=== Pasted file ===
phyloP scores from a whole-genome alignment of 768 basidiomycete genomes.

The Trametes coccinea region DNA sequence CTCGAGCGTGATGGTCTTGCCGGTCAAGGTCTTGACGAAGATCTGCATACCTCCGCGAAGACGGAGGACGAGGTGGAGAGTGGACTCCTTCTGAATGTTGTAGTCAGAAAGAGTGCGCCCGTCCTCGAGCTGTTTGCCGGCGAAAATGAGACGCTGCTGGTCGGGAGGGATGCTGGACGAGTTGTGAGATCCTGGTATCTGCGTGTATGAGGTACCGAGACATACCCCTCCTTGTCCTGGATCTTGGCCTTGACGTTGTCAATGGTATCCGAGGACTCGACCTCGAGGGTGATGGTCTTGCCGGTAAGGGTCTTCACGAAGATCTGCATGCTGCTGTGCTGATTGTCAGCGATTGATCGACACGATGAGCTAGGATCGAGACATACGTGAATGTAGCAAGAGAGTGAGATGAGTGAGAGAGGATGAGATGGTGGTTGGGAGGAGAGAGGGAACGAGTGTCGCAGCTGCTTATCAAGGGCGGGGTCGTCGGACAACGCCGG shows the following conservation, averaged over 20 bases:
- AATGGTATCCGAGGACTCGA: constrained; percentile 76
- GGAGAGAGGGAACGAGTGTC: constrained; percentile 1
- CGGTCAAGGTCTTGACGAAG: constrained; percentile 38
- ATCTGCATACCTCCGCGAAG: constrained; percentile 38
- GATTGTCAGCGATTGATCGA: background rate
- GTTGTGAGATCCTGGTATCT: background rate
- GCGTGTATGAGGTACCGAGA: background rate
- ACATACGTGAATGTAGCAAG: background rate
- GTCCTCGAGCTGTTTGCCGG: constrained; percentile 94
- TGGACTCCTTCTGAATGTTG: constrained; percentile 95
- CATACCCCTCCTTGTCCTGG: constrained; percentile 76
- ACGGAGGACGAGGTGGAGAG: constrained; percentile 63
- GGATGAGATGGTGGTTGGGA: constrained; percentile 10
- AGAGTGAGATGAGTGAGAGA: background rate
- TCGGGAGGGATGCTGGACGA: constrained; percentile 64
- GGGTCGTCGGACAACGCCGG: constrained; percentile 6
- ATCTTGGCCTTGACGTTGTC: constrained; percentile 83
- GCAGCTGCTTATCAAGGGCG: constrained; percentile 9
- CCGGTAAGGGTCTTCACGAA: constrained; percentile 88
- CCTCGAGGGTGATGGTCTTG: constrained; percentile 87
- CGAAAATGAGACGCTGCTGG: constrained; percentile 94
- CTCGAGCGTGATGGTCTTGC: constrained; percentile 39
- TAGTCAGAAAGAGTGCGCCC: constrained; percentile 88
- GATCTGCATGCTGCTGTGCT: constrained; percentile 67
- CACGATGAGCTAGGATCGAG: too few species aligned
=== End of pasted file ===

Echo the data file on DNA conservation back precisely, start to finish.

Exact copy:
phyloP scores from a whole-genome alignment of 768 basidiomycete genomes.

The Trametes coccinea region DNA sequence CTCGAGCGTGATGGTCTTGCCGGTCAAGGTCTTGACGAAGATCTGCATACCTCCGCGAAGACGGAGGACGAGGTGGAGAGTGGACTCCTTCTGAATGTTGTAGTCAGAAAGAGTGCGCCCGTCCTCGAGCTGTTTGCCGGCGAAAATGAGACGCTGCTGGTCGGGAGGGATGCTGGACGAGTTGTGAGATCCTGGTATCTGCGTGTATGAGGTACCGAGACATACCCCTCCTTGTCCTGGATCTTGGCCTTGACGTTGTCAATGGTATCCGAGGACTCGACCTCGAGGGTGATGGTCTTGCCGGTAAGGGTCTTCACGAAGATCTGCATGCTGCTGTGCTGATTGTCAGCGATTGATCGACACGATGAGCTAGGATCGAGACATACGTGAATGTAGCAAGAGAGTGAGATGAGTGAGAGAGGATGAGATGGTGGTTGGGAGGAGAGAGGGAACGAGTGTCGCAGCTGCTTATCAAGGGCGGGGTCGTCGGACAACGCCGG shows the following conservation, averaged over 20 bases:
- AATGGTATCCGAGGACTCGA: constrained; percentile 76
- GGAGAGAGGGAACGAGTGTC: constrained; percentile 1
- CGGTCAAGGTCTTGACGAAG: constrained; percentile 38
- ATCTGCATACCTCCGCGAAG: constrained; percentile 38
- GATTGTCAGCGATTGATCGA: background rate
- GTTGTGAGATCCTGGTATCT: background rate
- GCGTGTATGAGGTACCGAGA: background rate
- ACATACGTGAATGTAGCAAG: background rate
- GTCCTCGAGCTGTTTGCCGG: constrained; percentile 94
- TGGACTCCTTCTGAATGTTG: constrained; percentile 95
- CATACCCCTCCTTGTCCTGG: constrained; percentile 76
- ACGGAGGACGAGGTGGAGAG: constrained; percentile 63
- GGATGAGATGGTGGTTGGGA: constrained; percentile 10
- AGAGTGAGATGAGTGAGAGA: background rate
- TCGGGAGGGATGCTGGACGA: constrained; percentile 64
- GGGTCGTCGGACAACGCCGG: constrained; percentile 6
- ATCTTGGCCTTGACGTTGTC: constrained; percentile 83
- GCAGCTGCTTATCAAGGGCG: constrained; percentile 9
- CCGGTAAGGGTCTTCACGAA: constrained; percentile 88
- CCTCGAGGGTGATGGTCTTG: constrained; percentile 87
- CGAAAATGAGACGCTGCTGG: constrained; percentile 94
- CTCGAGCGTGATGGTCTTGC: constrained; percentile 39
- TAGTCAGAAAGAGTGCGCCC: constrained; percentile 88
- GATCTGCATGCTGCTGTGCT: constrained; percentile 67
- CACGATGAGCTAGGATCGAG: too few species aligned